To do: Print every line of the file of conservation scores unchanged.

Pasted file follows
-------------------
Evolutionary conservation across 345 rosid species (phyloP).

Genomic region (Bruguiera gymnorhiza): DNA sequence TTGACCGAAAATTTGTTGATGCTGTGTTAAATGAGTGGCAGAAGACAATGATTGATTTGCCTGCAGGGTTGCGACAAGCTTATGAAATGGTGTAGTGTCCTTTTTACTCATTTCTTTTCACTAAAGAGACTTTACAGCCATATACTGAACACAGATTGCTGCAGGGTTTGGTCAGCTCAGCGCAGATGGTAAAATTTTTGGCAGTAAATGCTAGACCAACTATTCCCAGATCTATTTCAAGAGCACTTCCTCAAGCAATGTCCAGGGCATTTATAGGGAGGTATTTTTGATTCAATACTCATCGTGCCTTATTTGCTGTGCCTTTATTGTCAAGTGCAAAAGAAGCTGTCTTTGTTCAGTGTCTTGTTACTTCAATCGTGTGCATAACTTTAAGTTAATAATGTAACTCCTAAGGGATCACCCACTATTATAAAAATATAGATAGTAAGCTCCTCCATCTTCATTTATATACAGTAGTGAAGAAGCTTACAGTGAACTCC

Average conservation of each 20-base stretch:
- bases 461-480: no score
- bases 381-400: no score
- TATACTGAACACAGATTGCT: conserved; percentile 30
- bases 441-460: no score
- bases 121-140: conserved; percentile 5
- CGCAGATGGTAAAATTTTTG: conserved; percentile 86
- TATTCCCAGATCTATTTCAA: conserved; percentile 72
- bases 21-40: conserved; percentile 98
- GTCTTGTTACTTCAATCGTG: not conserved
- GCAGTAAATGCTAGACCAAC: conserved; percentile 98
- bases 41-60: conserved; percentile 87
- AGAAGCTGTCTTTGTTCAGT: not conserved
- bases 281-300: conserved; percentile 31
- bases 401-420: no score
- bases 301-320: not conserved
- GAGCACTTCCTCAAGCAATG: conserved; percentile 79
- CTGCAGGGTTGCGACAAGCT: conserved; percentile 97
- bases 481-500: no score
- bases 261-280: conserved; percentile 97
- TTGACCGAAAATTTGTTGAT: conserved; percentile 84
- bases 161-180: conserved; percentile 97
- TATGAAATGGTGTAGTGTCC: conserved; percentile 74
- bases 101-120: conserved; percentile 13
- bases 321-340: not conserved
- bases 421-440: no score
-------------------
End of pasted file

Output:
Evolutionary conservation across 345 rosid species (phyloP).

Genomic region (Bruguiera gymnorhiza): DNA sequence TTGACCGAAAATTTGTTGATGCTGTGTTAAATGAGTGGCAGAAGACAATGATTGATTTGCCTGCAGGGTTGCGACAAGCTTATGAAATGGTGTAGTGTCCTTTTTACTCATTTCTTTTCACTAAAGAGACTTTACAGCCATATACTGAACACAGATTGCTGCAGGGTTTGGTCAGCTCAGCGCAGATGGTAAAATTTTTGGCAGTAAATGCTAGACCAACTATTCCCAGATCTATTTCAAGAGCACTTCCTCAAGCAATGTCCAGGGCATTTATAGGGAGGTATTTTTGATTCAATACTCATCGTGCCTTATTTGCTGTGCCTTTATTGTCAAGTGCAAAAGAAGCTGTCTTTGTTCAGTGTCTTGTTACTTCAATCGTGTGCATAACTTTAAGTTAATAATGTAACTCCTAAGGGATCACCCACTATTATAAAAATATAGATAGTAAGCTCCTCCATCTTCATTTATATACAGTAGTGAAGAAGCTTACAGTGAACTCC

Average conservation of each 20-base stretch:
- bases 461-480: no score
- bases 381-400: no score
- TATACTGAACACAGATTGCT: conserved; percentile 30
- bases 441-460: no score
- bases 121-140: conserved; percentile 5
- CGCAGATGGTAAAATTTTTG: conserved; percentile 86
- TATTCCCAGATCTATTTCAA: conserved; percentile 72
- bases 21-40: conserved; percentile 98
- GTCTTGTTACTTCAATCGTG: not conserved
- GCAGTAAATGCTAGACCAAC: conserved; percentile 98
- bases 41-60: conserved; percentile 87
- AGAAGCTGTCTTTGTTCAGT: not conserved
- bases 281-300: conserved; percentile 31
- bases 401-420: no score
- bases 301-320: not conserved
- GAGCACTTCCTCAAGCAATG: conserved; percentile 79
- CTGCAGGGTTGCGACAAGCT: conserved; percentile 97
- bases 481-500: no score
- bases 261-280: conserved; percentile 97
- TTGACCGAAAATTTGTTGAT: conserved; percentile 84
- bases 161-180: conserved; percentile 97
- TATGAAATGGTGTAGTGTCC: conserved; percentile 74
- bases 101-120: conserved; percentile 13
- bases 321-340: not conserved
- bases 421-440: no score